Treaty negotiations apart from political issues
Treaty negotiations kept apart from political issues
Comments that negotiations over Whanganui River Treaty claims would slow down if Tariana Turia abandoned the Labour Party are untrue, Treaty Negotiations Minister Margaret Wilson said today.
"I have been at pains to ensure the foreshore and seabed issue does not slow down progress we are making in negotiating Treaty settlements.
"From the Crown's point of view, we have always been ready and willing to progress negotiations.
"In the case of Whanganui iwi, the difficulty has been a possible court case and its ramifications for the terms of negotiation between the iwi and Crown, signed last year."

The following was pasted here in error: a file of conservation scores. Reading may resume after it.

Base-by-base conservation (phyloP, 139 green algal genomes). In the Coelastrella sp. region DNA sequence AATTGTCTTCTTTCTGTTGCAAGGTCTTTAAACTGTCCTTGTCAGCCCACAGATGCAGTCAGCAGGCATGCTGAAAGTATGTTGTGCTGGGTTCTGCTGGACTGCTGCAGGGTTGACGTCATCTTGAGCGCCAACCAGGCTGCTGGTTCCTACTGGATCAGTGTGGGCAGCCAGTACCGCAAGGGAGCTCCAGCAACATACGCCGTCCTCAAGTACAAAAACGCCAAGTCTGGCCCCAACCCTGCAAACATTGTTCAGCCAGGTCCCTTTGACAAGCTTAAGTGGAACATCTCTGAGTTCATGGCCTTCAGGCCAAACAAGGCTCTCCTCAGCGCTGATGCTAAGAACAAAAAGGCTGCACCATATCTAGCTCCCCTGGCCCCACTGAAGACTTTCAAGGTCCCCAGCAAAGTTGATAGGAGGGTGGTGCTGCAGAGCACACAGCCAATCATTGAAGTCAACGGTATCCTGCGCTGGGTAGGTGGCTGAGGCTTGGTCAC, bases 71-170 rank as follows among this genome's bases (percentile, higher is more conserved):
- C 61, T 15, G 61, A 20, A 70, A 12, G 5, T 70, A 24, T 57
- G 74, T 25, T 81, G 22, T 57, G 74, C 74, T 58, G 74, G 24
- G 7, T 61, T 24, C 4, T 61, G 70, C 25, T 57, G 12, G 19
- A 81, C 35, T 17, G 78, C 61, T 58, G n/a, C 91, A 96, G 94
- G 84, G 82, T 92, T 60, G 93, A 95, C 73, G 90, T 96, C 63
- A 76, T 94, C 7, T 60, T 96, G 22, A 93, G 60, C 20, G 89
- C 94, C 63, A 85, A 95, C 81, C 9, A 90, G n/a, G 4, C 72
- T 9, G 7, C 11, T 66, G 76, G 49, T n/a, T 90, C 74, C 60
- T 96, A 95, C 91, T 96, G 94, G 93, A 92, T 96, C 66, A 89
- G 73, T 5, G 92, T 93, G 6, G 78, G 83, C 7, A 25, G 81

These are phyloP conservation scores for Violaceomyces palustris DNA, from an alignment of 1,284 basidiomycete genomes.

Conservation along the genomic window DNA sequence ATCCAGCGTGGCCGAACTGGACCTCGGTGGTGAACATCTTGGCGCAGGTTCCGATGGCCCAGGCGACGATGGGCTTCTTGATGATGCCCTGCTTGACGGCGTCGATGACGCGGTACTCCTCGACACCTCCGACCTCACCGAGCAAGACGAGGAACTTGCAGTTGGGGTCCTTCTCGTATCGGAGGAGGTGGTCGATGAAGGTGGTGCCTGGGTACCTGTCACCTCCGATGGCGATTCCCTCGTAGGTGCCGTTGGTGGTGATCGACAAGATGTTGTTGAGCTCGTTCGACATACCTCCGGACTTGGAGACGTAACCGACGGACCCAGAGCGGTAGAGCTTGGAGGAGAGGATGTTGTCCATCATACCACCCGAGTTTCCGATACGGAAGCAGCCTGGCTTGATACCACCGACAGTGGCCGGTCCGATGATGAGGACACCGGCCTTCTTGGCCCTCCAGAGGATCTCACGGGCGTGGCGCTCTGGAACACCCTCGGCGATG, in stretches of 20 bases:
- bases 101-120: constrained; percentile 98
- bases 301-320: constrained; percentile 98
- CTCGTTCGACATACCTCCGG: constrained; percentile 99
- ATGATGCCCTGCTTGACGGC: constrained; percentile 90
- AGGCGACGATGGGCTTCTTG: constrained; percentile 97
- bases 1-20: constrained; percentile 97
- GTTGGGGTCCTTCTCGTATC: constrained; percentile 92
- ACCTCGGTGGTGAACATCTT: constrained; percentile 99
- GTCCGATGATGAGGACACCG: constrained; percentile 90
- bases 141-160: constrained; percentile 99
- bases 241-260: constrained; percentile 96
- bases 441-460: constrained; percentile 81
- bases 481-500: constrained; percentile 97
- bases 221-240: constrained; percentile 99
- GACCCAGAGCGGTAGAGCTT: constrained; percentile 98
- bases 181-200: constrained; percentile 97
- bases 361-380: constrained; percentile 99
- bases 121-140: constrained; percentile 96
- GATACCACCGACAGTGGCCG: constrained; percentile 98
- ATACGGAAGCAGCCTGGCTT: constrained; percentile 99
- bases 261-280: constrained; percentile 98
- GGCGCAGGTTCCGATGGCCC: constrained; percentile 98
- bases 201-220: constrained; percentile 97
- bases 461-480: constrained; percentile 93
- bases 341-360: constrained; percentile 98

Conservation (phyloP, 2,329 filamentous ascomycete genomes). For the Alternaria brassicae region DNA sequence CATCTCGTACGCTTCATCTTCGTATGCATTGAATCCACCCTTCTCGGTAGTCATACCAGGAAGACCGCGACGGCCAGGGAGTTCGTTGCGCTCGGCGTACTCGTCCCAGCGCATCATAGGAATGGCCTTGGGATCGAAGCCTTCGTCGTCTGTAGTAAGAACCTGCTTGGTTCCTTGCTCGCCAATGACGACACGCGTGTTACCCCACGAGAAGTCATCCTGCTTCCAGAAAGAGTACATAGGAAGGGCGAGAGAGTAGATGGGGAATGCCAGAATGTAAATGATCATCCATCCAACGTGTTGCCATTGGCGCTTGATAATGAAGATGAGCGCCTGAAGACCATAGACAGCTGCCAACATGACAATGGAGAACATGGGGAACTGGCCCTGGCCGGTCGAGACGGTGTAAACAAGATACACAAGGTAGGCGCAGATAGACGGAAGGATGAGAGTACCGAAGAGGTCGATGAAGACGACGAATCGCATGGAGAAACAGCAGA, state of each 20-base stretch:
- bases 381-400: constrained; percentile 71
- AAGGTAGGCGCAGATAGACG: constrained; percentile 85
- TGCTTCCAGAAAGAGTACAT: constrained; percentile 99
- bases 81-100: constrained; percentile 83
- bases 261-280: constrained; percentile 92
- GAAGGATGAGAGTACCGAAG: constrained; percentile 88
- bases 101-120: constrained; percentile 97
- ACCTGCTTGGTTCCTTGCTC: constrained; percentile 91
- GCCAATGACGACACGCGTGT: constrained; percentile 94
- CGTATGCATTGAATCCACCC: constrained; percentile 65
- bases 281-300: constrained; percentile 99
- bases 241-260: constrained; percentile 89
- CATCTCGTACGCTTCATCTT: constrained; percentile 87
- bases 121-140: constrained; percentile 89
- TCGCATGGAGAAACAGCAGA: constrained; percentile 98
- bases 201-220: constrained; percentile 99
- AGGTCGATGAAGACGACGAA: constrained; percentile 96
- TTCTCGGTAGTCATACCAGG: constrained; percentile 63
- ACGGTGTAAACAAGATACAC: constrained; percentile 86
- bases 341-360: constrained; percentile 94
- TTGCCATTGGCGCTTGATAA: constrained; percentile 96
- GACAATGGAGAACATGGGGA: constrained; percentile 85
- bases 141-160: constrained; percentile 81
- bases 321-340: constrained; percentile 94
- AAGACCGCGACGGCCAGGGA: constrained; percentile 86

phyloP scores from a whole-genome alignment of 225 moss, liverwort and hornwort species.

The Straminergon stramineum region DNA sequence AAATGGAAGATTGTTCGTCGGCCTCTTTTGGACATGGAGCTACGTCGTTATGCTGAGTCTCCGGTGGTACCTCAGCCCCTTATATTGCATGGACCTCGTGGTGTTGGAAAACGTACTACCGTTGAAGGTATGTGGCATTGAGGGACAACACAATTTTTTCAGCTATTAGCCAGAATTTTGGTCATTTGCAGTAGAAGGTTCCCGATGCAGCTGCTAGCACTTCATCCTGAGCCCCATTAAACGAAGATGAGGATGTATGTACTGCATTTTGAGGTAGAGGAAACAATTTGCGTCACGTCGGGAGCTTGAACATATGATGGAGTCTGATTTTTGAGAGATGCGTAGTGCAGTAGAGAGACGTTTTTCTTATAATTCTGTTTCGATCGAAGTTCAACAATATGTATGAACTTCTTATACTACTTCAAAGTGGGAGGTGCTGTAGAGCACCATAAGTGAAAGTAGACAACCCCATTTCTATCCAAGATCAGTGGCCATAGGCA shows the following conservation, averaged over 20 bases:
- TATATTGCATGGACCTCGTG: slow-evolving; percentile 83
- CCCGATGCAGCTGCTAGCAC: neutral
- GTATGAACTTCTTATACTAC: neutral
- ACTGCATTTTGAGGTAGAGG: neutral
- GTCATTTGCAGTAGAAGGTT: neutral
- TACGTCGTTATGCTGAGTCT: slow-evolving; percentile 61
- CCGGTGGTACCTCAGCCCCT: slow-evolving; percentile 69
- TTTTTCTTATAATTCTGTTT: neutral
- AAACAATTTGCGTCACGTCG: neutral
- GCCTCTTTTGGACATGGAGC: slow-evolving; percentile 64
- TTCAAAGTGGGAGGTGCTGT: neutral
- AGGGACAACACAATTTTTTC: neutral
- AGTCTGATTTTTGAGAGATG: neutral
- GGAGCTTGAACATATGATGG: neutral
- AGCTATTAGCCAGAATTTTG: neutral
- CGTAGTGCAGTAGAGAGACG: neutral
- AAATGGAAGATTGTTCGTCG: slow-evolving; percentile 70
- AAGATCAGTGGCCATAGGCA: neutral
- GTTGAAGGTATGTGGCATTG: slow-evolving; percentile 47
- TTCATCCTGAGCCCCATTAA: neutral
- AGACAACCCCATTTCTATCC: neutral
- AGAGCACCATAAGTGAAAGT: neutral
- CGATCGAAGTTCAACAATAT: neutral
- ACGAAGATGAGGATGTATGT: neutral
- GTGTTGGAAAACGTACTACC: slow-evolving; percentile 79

Whanganui iwi applied to the Maori Land Court to determine the Maori customary land status of all land in their rohe, including the bed of the Whanganui River.
"This was inconsistent with the Terms of Negotiation signed by the Crown and Whanganui iwi on 6 March 2003, in which both parties agreed not to pursue before a court or tribunal redress over any areas subject to negotiations.
"The Crown has not broken off negotiations, but rather has continued to engage with the iwi, giving them time to think about how they wish to proceed.
"I look forward to notification from Whanganui iwi clarifying its intentions. "
"While this government is anxious to reach settlements in a timely manner, we can only negotiate at a pace that the claimant group are happy with. No group ready to negotiate has been turned away by the Crown.
The Crown is currently in discussions with approximately 25 claimant groups, including Waikato Tainui.
"In fact I am meeting with Tainui later this month to
discuss the status of their claim over the Waikato